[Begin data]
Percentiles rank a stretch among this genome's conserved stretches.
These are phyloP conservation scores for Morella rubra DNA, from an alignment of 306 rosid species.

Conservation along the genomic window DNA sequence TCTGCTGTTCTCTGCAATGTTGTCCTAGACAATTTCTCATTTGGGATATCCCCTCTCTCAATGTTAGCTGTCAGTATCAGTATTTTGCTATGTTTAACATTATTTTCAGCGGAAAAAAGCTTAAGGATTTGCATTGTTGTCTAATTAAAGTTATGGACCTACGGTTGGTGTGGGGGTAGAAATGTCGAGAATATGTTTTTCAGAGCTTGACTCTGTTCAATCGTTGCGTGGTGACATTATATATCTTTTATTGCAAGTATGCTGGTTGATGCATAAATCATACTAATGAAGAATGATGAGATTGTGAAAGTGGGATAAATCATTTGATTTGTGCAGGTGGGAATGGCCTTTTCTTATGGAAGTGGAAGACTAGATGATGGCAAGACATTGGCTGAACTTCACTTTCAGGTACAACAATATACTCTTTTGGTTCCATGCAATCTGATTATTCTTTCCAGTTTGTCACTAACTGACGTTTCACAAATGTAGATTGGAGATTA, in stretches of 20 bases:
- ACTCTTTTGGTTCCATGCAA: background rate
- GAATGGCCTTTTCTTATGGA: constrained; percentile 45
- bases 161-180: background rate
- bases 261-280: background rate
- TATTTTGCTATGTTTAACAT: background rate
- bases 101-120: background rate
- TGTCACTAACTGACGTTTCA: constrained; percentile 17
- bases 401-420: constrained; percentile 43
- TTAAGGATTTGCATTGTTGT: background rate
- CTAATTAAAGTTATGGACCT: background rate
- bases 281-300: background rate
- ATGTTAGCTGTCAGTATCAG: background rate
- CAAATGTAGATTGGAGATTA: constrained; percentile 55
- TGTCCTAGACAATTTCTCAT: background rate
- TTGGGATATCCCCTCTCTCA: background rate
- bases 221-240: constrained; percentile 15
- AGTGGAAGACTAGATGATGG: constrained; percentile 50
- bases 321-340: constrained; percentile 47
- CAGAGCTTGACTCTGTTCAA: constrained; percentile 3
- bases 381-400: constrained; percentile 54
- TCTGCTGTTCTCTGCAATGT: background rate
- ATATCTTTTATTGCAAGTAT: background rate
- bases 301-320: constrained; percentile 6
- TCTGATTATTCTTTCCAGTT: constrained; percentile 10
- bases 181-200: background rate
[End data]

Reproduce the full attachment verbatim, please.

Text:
Percentiles rank a stretch among this genome's conserved stretches.
These are phyloP conservation scores for Morella rubra DNA, from an alignment of 306 rosid species.

Conservation along the genomic window DNA sequence TCTGCTGTTCTCTGCAATGTTGTCCTAGACAATTTCTCATTTGGGATATCCCCTCTCTCAATGTTAGCTGTCAGTATCAGTATTTTGCTATGTTTAACATTATTTTCAGCGGAAAAAAGCTTAAGGATTTGCATTGTTGTCTAATTAAAGTTATGGACCTACGGTTGGTGTGGGGGTAGAAATGTCGAGAATATGTTTTTCAGAGCTTGACTCTGTTCAATCGTTGCGTGGTGACATTATATATCTTTTATTGCAAGTATGCTGGTTGATGCATAAATCATACTAATGAAGAATGATGAGATTGTGAAAGTGGGATAAATCATTTGATTTGTGCAGGTGGGAATGGCCTTTTCTTATGGAAGTGGAAGACTAGATGATGGCAAGACATTGGCTGAACTTCACTTTCAGGTACAACAATATACTCTTTTGGTTCCATGCAATCTGATTATTCTTTCCAGTTTGTCACTAACTGACGTTTCACAAATGTAGATTGGAGATTA, in stretches of 20 bases:
- ACTCTTTTGGTTCCATGCAA: background rate
- GAATGGCCTTTTCTTATGGA: constrained; percentile 45
- bases 161-180: background rate
- bases 261-280: background rate
- TATTTTGCTATGTTTAACAT: background rate
- bases 101-120: background rate
- TGTCACTAACTGACGTTTCA: constrained; percentile 17
- bases 401-420: constrained; percentile 43
- TTAAGGATTTGCATTGTTGT: background rate
- CTAATTAAAGTTATGGACCT: background rate
- bases 281-300: background rate
- ATGTTAGCTGTCAGTATCAG: background rate
- CAAATGTAGATTGGAGATTA: constrained; percentile 55
- TGTCCTAGACAATTTCTCAT: background rate
- TTGGGATATCCCCTCTCTCA: background rate
- bases 221-240: constrained; percentile 15
- AGTGGAAGACTAGATGATGG: constrained; percentile 50
- bases 321-340: constrained; percentile 47
- CAGAGCTTGACTCTGTTCAA: constrained; percentile 3
- bases 381-400: constrained; percentile 54
- TCTGCTGTTCTCTGCAATGT: background rate
- ATATCTTTTATTGCAAGTAT: background rate
- bases 301-320: constrained; percentile 6
- TCTGATTATTCTTTCCAGTT: constrained; percentile 10
- bases 181-200: background rate